Black background, sketch of a woman in white colour, a gold shield and the words International Women's Day

The conversations we should be having this IWD

Publication date
Thursday, 9 Mar 2023

There has been a lot written about how the coronavirus epidemic disproportionately affected women. According to the World Economic Forum, however, lingering economic uncertainties and escalating crises continue to impede global efforts to close the gender gap.

While New Zealand sits among the top 10 world economies to have closed at least 80% of their gender gap (84.1%), Australia lags behind its global peers when it comes to the workforce participation of women — slipping from 12th in 2006 to 70th in 2021, according to the WEF.

What does this actually mean? Recent LinkedIn data reveals women hold fewer than a third of leadership roles globally. This gap widens as women rise through the ranks, underling the need to address the challenges and barriers that impede women’s advancement in the early stages of their career.

What is needed to drive equitable outcomes for women at work?

Today, we reveal the conversations professionals should be having this International Women’s Day to regain momentum and drive meaningful progress towards gender equity, according to our students and staff of CPAS. 

Ella, Honours Student

Ella hopes that #IWD2023 will be continue to be more inclusive. She believes that we are more when we include everyone. Support for women, transwomen, and non-binary people, has to come socially, structurally, and systematically. 

Woman hugging herself with a quote.


Emily, PhD Researcher

For Em, IWD is important because of the way our conversations are still framed. We talk about diversity and inclusion encompassing who is in the room, and making sure all the voices can be heard, but we don’t talk about who built the room we are invited into. Women don’t need to be empowered in the world, we don’t need to be more resilient, we have everything we need to succeed and shine except the space to do so safely. Intersectional women are given even less space than those of us privileged enough to be born cisgendered, white and in English-speaking households.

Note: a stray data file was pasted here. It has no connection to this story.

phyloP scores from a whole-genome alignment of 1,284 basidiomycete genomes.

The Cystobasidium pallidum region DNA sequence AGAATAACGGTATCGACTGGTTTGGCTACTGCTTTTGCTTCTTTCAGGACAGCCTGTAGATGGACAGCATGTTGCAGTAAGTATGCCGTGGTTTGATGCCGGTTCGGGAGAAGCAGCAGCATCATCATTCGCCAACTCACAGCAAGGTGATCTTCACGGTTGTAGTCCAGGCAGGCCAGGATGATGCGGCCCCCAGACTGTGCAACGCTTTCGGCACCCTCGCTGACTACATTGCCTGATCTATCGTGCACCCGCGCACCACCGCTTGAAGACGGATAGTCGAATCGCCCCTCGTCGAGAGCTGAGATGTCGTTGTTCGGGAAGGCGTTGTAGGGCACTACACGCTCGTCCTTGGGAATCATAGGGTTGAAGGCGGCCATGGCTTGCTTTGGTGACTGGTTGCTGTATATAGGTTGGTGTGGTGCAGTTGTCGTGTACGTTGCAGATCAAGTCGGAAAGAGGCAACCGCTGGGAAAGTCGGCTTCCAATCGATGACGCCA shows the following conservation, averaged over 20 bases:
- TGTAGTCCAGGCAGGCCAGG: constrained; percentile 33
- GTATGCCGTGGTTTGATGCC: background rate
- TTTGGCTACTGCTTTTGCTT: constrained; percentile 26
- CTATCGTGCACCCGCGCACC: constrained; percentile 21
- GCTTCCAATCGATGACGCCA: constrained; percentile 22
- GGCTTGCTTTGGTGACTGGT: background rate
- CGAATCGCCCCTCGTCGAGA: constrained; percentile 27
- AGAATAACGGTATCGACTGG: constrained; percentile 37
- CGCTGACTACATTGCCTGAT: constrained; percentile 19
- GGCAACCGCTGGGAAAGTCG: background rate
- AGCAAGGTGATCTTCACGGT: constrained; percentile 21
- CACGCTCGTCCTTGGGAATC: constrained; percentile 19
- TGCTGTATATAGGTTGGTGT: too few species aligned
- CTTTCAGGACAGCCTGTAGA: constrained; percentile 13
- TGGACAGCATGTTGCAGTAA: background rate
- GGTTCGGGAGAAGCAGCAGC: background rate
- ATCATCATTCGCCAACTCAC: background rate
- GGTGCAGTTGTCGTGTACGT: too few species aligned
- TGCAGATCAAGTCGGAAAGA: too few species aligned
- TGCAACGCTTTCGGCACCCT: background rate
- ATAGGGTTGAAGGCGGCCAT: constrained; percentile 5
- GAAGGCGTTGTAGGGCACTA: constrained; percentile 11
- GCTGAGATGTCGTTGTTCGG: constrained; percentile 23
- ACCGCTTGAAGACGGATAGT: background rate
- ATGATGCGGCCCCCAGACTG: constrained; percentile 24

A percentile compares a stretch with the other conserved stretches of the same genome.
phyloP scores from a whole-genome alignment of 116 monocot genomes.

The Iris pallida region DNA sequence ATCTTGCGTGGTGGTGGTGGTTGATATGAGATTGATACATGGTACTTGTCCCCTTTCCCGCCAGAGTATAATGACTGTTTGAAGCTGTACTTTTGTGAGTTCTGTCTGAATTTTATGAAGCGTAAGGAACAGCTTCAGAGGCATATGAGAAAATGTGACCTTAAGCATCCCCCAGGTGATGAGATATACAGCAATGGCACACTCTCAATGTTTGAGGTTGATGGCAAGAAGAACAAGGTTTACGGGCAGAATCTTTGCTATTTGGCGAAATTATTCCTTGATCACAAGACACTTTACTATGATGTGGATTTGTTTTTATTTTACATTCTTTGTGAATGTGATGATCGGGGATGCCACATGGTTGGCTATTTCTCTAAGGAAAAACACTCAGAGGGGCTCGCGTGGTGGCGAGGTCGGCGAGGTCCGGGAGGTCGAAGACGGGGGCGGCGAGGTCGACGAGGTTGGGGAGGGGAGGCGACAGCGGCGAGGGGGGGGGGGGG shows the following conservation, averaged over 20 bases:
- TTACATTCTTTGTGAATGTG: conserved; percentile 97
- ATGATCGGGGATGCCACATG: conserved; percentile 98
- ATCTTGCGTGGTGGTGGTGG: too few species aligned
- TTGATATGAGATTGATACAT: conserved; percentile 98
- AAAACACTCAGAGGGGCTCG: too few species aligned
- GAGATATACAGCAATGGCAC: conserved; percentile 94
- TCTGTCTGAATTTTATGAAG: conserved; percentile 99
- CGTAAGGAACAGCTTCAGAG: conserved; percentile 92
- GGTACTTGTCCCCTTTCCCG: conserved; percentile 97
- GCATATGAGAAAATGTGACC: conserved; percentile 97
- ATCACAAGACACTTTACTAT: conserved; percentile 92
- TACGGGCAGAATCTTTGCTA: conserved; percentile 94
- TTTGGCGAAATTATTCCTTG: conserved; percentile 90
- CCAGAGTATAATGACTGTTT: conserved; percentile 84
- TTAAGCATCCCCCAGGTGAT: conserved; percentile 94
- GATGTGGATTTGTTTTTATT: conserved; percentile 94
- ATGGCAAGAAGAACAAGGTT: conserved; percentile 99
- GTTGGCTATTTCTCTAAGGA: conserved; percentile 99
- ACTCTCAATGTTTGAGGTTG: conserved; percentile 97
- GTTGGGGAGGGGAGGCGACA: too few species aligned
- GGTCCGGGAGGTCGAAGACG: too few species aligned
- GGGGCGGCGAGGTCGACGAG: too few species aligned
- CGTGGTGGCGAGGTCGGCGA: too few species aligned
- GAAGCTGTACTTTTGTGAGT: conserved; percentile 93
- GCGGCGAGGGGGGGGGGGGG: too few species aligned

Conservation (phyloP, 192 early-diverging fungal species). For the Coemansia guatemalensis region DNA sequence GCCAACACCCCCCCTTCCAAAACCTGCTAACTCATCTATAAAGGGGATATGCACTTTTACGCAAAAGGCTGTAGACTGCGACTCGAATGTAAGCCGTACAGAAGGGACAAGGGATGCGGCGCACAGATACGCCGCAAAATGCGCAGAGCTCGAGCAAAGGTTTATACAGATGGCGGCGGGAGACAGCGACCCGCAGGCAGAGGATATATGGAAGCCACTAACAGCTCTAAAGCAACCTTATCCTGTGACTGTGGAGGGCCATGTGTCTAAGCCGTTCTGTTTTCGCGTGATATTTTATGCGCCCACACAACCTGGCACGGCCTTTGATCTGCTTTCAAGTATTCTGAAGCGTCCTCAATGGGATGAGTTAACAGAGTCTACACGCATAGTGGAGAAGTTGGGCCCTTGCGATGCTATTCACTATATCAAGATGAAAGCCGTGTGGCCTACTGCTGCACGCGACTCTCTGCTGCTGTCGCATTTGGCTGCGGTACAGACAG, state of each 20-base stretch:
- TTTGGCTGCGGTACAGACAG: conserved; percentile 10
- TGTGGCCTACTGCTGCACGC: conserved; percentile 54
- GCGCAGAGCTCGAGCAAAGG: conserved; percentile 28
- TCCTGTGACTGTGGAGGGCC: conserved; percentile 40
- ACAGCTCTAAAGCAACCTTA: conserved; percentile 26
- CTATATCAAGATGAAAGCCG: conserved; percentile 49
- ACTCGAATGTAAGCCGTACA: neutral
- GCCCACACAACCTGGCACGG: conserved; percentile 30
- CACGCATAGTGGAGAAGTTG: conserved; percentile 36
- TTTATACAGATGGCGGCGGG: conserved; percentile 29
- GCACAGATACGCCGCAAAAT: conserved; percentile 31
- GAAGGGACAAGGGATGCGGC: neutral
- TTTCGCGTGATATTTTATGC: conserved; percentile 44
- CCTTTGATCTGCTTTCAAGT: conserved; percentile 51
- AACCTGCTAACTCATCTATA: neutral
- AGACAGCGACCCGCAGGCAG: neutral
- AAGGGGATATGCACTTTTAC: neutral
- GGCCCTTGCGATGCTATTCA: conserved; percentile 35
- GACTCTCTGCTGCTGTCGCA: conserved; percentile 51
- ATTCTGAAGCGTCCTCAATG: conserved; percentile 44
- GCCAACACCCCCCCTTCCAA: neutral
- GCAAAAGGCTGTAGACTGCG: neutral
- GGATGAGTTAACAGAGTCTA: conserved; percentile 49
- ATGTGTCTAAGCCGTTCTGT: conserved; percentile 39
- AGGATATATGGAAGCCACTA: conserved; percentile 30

She also wanted to give a shout-out to the late Dr Penny Whetton. Her dedication to climate change science, and her genuine thoughtfulness as a human being are inspirational.


Woman smiling with a dog and a quote below.

Lingfei, Visiting PhD Researcher

Lingfei shared a quote by Guimei Zhang who set up China's first all-fee girls‘ high school, who rooted in poor areas for more than 40 years to give children in the mountains the opportunity to study and fulfil their dreams of university. These two sentences are the motto of the school, "I was built to be a mountain not a creek, rising to the high peaks with the small valleys at my feet. I was born to be great, not worthless, standing on the shoulders of the giants, the petty cowards beneath me".
Woman teacher holding a phone in a classroom with a quote below the image.

Rini, Research Fellow

As a human geographer, she wholeheartedly celebrate International Women's Day as a platform to acknowledge and honor the remarkable strides made in advancing women's rights and leadership. It is a day to acknowledge the progress made towards gender equality and to recognize the critical role that women play in creating a sustainable and equitable world.

This special day is also an opportunity to pay tribute to progressive women's grassroots groups, particularly those from the Global South, who have dedicated themselves to the fight against dispossession and violence from extractive industries/activities. These groups have inspired me with their tireless efforts, and she is in awe of their resilience and unwavering commitment to socio-environmental justice.

International Women's Day serves as a powerful reminder to reflect on what inclusive development truly means. For me, it extends beyond simply engaging women and encompasses implementing structural and systemic changes that foster an environment where women can thrive, grow, and lead transformational change towards an equitable world. Women's rights and leadership are crucial in realizing sustainable and transformational development, and it is imperative that we continue to advocate for and invest in women's empowerment and inclusion to achieve social equality and a better world for all.

She shares this open access book on women in science for some who might be interested:

Woman smiling in a library with a quote below.

Rita, PhD Researcher

Rita believes that women's issues have long been minimised and marginalised. She thinks it's crucial to come up with ways to highlight these issues and provide practical solutions. The importance of celebrating Women's Day comes from the opportunity it gives to do this on a global scale. Beyond the social construct of men and women, there is the fact that they are also unique individuals with differences in upbringing and financial backgrounds that affect how they live. Opportunities are influenced not just by gender but also by physiology, socio-cultural background, and economic status. In my view, achieving equality is not enough to achieve fairness between gender. Gender equity allows for policies and practises that take into account each woman's uniqueness, which is, in her opinion, the actual essence of inclusion because it is more inclusive of contextual elements.

A quote she lives by is "I decide how I live as a woman."

A headshot of woman with a quote below the image.

From closing the visibility gap to creating psychologically safe workspaces that empower women on their career journey, these CPAS voices share their perspective on what’s needed to drive the next wave of change. What will you do to embrace equity in the workplace or even in your own communities?